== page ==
Colonel William P. King, Texas Ranger Brigade
At dawn on the first of March 1836, Capt. Albert Martin, with 32 men (himself included) from Gonzales and DeWitt’s Colony, passed the lines of Santa Anna and entered the walls of the Alamo. These men, chiefly husbands and fathers, owning their own homes, voluntarily organized and passed through the lines of an enemy four to six thousand strong, to join 150 of their countrymen and neighbors, in a fortress under peril of foreign invasion. Does American history, or any history, ancient or modern, furnish a parallel to such heroism?
They willingly entered the beleaguered walls of the Alamo, to swell the little band under Travis, resolved “never to surrender or retreat.” In after many years, I never met or passed one without involuntarily asking upon him the blessings of that God who gave the final victory to Texas._
—John Henry Brown in History of Texas.”
“The obstinancy of Travis and his soldiers was the cause of much consternation, for not one would surrender. The struggle lasted more than two hundred hours, until the ramparts were nearly scaled by Mexican soldiers. When it became clear that this effort, too, was doomed to fail, reorganization was required.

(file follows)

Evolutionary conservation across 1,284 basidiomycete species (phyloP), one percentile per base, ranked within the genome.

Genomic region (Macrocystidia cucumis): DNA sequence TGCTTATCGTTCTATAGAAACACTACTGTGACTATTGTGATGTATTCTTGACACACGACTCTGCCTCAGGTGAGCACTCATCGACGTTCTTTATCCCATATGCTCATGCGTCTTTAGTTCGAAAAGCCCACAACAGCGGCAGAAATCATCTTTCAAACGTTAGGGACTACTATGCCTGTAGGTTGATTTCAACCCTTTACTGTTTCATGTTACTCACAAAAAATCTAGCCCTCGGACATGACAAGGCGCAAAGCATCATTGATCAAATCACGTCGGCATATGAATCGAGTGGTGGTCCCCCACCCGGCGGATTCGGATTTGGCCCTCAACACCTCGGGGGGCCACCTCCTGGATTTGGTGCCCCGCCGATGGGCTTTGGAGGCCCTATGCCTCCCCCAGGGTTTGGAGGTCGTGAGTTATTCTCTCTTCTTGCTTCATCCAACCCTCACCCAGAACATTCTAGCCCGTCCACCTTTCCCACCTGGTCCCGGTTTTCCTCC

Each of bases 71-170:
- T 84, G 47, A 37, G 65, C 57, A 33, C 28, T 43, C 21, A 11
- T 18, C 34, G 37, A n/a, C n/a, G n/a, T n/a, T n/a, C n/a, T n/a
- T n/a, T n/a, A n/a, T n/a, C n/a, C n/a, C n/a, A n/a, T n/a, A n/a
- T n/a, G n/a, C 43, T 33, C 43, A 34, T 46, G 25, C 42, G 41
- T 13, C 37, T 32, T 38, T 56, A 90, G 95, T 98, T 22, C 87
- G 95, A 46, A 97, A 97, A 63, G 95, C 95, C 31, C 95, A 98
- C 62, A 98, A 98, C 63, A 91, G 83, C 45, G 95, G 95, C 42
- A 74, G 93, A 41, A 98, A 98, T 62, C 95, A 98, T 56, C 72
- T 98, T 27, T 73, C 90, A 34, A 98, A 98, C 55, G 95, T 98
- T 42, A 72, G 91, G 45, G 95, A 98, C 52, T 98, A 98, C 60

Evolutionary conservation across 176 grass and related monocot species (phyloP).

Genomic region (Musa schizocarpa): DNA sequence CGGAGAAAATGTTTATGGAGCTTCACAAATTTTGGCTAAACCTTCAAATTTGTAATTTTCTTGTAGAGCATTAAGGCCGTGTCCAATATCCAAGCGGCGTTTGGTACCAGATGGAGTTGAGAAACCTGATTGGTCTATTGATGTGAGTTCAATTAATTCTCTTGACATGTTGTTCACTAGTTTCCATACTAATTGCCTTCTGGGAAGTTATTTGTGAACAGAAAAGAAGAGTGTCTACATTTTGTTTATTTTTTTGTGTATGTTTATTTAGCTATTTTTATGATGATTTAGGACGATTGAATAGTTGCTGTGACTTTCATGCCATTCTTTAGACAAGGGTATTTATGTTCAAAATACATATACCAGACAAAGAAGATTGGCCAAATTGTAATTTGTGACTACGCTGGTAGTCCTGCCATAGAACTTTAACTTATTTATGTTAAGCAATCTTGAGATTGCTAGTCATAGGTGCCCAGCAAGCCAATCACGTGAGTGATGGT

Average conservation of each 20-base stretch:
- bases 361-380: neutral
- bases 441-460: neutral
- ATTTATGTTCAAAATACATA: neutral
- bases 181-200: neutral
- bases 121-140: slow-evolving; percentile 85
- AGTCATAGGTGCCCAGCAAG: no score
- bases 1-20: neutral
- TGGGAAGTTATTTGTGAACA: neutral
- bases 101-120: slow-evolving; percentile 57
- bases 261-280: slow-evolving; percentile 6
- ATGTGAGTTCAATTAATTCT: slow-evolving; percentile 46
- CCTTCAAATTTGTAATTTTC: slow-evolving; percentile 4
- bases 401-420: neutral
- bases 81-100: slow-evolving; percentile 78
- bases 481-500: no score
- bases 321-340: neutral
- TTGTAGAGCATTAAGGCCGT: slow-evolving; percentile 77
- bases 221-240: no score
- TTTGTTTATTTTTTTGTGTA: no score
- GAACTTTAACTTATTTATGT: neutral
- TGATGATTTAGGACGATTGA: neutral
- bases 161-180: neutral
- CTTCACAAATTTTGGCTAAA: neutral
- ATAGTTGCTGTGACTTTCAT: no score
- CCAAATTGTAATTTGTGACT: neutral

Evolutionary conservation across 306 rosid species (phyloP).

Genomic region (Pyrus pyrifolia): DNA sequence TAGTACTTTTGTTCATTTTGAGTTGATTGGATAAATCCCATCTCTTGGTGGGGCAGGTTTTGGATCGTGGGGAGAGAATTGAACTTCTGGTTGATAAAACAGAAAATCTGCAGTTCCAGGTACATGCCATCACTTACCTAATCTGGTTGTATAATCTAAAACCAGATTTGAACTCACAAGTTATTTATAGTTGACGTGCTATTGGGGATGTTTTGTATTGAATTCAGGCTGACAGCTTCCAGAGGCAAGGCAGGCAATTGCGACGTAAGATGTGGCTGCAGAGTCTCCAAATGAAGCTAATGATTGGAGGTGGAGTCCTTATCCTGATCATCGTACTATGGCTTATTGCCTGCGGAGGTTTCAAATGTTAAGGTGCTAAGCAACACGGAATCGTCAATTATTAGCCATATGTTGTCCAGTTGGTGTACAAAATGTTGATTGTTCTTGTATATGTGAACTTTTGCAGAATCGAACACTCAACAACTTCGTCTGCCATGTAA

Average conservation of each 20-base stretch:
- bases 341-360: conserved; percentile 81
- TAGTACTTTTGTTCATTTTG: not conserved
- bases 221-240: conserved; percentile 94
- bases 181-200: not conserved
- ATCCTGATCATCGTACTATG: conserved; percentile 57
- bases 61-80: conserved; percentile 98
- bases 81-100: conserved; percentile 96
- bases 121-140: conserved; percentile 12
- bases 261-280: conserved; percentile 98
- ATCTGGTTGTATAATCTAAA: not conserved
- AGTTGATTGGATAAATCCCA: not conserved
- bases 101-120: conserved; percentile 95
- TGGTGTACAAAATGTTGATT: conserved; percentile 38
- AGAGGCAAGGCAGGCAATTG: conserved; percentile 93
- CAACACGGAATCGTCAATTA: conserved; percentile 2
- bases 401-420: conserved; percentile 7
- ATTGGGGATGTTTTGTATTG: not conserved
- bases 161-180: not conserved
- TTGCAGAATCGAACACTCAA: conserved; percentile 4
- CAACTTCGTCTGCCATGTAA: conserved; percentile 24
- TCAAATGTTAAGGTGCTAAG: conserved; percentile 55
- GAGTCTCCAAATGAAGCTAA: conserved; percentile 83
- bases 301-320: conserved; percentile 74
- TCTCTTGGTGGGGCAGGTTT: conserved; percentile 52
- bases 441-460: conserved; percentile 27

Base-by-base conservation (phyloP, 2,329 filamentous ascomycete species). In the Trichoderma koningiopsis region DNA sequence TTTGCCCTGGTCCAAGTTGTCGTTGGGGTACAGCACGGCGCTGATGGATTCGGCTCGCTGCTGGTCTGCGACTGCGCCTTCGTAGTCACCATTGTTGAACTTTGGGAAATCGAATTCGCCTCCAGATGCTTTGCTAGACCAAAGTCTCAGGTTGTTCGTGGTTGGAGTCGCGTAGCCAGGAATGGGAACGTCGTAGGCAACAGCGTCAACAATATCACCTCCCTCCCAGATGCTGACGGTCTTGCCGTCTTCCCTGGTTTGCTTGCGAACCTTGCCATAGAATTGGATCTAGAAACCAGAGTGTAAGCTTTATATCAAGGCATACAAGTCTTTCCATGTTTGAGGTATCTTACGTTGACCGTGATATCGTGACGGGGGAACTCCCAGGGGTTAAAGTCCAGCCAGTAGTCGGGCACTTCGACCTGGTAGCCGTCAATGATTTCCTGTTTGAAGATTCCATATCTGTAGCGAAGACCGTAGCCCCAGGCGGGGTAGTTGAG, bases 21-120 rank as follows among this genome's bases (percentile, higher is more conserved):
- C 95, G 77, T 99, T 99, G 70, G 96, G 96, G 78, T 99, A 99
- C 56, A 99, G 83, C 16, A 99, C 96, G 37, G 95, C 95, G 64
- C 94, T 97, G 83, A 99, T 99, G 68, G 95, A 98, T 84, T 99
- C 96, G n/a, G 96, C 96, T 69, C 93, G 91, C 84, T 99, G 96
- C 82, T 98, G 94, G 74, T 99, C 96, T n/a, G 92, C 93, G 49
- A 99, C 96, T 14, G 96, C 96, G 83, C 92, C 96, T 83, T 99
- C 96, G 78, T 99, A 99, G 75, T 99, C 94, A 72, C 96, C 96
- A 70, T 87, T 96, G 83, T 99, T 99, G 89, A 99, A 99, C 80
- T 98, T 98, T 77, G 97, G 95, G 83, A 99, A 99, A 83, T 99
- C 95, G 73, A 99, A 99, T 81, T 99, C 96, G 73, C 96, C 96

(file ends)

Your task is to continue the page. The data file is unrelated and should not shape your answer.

—-Centralista Mexican dictator Santa Anna”
The youngest of the DeWitt Colony Gonzales garrison force to muster in the defense of the Alamo mission, William King was a private fifty years ago when he first proved his worth to the Republic of Texas.
Now a Colonel in the Texas Ranger Brigade with a lifetime of service behind him, King is likely to be tapped soon for a promotion to Brigadier General and therefore the adjutant’s seat for all of Texas.
Colonel King was on hand (and received yet another wound in action) during the unpleasantness in New Orleans when corrupt sheriff Jim Powers met his final end.